NEW YORK — Iraq war veteran Paul Hackett, a Bush administration critic who had been recruited by top Democrats to run for U.S. Senate, said Tuesday he was dropping his campaign and declared his political career over.
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Hackett said he was pressured by party leaders to drop out of the Senate primary and run again for the House instead.
“I made this decision reluctantly, only after repeated requests from party leaders, as well as behind-the-scenes machinations, that were intended to hurt my campaign,” Hackett said in a statement Tuesday.
The deadline for candidates to file for the May 2 primary is Thursday.
Hackett, a Cincinnati attorney and Marine Reservist, captured national attention last summer by blasting Bush’s war policies, raising huge sums on the Internet and capturing 48 percent of the vote in one of the country’s most conservative House districts. Republican Jean Schmidt won the special election in a tight race.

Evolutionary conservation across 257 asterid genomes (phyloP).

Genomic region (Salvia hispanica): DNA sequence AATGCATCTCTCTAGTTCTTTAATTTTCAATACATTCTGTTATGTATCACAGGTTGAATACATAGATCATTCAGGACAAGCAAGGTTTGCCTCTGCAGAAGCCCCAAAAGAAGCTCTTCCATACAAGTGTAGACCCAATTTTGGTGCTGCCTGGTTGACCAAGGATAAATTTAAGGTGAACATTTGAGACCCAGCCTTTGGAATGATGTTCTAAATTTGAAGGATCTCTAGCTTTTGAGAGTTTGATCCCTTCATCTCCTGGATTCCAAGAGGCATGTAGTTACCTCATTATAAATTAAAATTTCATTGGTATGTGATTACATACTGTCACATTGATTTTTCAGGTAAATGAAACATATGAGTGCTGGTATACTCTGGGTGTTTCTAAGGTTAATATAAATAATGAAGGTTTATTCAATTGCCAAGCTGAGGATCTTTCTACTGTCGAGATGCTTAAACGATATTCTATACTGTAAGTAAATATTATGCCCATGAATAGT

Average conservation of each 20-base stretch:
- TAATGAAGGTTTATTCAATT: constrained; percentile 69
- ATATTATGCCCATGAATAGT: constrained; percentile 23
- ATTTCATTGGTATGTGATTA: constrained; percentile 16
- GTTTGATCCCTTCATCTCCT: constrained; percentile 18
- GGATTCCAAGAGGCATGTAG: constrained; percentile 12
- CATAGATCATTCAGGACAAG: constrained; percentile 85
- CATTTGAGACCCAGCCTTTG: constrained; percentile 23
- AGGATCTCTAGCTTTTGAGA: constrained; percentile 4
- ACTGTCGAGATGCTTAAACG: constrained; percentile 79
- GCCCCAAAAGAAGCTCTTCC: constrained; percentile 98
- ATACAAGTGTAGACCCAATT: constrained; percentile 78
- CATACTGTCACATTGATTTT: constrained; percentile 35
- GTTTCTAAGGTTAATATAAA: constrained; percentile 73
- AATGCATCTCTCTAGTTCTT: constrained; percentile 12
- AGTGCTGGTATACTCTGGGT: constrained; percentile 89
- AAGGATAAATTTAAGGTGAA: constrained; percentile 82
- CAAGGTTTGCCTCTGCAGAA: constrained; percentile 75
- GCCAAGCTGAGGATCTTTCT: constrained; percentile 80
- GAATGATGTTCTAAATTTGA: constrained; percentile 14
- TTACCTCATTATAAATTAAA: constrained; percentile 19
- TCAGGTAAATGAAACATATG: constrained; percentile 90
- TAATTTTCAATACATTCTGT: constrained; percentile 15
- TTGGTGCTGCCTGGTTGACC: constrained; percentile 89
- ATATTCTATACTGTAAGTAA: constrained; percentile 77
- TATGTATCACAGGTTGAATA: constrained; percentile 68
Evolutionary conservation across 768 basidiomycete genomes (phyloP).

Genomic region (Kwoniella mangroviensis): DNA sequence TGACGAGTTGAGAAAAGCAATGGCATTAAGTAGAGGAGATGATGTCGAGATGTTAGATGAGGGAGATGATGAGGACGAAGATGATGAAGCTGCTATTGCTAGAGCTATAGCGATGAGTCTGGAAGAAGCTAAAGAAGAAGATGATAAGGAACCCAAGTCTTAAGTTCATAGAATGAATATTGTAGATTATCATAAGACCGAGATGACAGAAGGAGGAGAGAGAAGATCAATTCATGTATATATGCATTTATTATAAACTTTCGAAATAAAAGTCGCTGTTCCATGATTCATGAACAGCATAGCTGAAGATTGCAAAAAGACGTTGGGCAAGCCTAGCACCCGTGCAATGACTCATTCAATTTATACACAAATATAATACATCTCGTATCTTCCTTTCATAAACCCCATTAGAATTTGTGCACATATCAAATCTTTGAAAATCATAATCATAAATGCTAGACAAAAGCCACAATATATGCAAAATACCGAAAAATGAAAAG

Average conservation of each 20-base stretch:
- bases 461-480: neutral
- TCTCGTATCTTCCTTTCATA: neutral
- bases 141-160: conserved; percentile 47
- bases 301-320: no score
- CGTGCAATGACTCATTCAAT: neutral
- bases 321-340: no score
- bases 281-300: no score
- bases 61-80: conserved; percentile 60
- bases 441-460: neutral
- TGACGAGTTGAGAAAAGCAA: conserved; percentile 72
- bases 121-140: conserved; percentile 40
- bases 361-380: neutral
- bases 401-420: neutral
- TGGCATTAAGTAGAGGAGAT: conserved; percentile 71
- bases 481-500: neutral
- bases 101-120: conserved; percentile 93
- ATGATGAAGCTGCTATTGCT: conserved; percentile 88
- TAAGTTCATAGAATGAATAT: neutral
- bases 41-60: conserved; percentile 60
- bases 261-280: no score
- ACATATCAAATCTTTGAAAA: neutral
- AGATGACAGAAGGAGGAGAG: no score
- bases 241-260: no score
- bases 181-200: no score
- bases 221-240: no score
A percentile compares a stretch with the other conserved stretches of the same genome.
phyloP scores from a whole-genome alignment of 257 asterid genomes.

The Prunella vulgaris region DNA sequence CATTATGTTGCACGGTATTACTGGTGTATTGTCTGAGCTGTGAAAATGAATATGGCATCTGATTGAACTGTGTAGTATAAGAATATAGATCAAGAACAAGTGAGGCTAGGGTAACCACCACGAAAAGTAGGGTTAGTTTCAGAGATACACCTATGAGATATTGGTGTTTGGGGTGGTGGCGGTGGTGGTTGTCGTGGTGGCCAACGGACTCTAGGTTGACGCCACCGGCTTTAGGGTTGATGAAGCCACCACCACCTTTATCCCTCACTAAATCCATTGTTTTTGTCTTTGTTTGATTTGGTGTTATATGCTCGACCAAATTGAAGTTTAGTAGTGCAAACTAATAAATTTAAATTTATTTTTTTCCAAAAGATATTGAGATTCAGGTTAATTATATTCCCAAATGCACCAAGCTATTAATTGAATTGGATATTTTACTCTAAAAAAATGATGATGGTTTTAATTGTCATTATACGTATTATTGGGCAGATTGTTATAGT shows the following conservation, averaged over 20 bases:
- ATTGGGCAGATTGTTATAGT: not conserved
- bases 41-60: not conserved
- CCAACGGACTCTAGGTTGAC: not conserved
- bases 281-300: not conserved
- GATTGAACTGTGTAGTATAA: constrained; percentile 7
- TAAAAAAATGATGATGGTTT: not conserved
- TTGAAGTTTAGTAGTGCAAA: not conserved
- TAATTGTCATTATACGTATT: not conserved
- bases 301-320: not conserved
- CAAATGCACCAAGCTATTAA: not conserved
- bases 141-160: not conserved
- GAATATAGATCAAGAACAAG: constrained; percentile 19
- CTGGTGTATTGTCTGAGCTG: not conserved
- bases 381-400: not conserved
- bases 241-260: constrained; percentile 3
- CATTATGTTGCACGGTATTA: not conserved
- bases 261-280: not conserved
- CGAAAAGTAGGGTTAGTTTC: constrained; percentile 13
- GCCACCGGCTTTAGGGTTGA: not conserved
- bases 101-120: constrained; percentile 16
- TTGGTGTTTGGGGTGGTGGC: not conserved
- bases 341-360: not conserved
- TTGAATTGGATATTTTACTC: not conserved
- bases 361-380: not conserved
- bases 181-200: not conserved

Hackett had declared his candidacy for Republican Mike DeWine’s Senate seat after it appeared Democratic Rep. Sherrod Brown would not run. A few days later, though, Brown declared his Senate candidacy, and national Democrats privately began urging Hackett to step aside.
“For me, this is a second betrayal,” Hackett told The New York Times for its Tuesday editions. “First, my government misused and mismanaged the military in Iraq, and now my own party is afraid to support candidates like me.”
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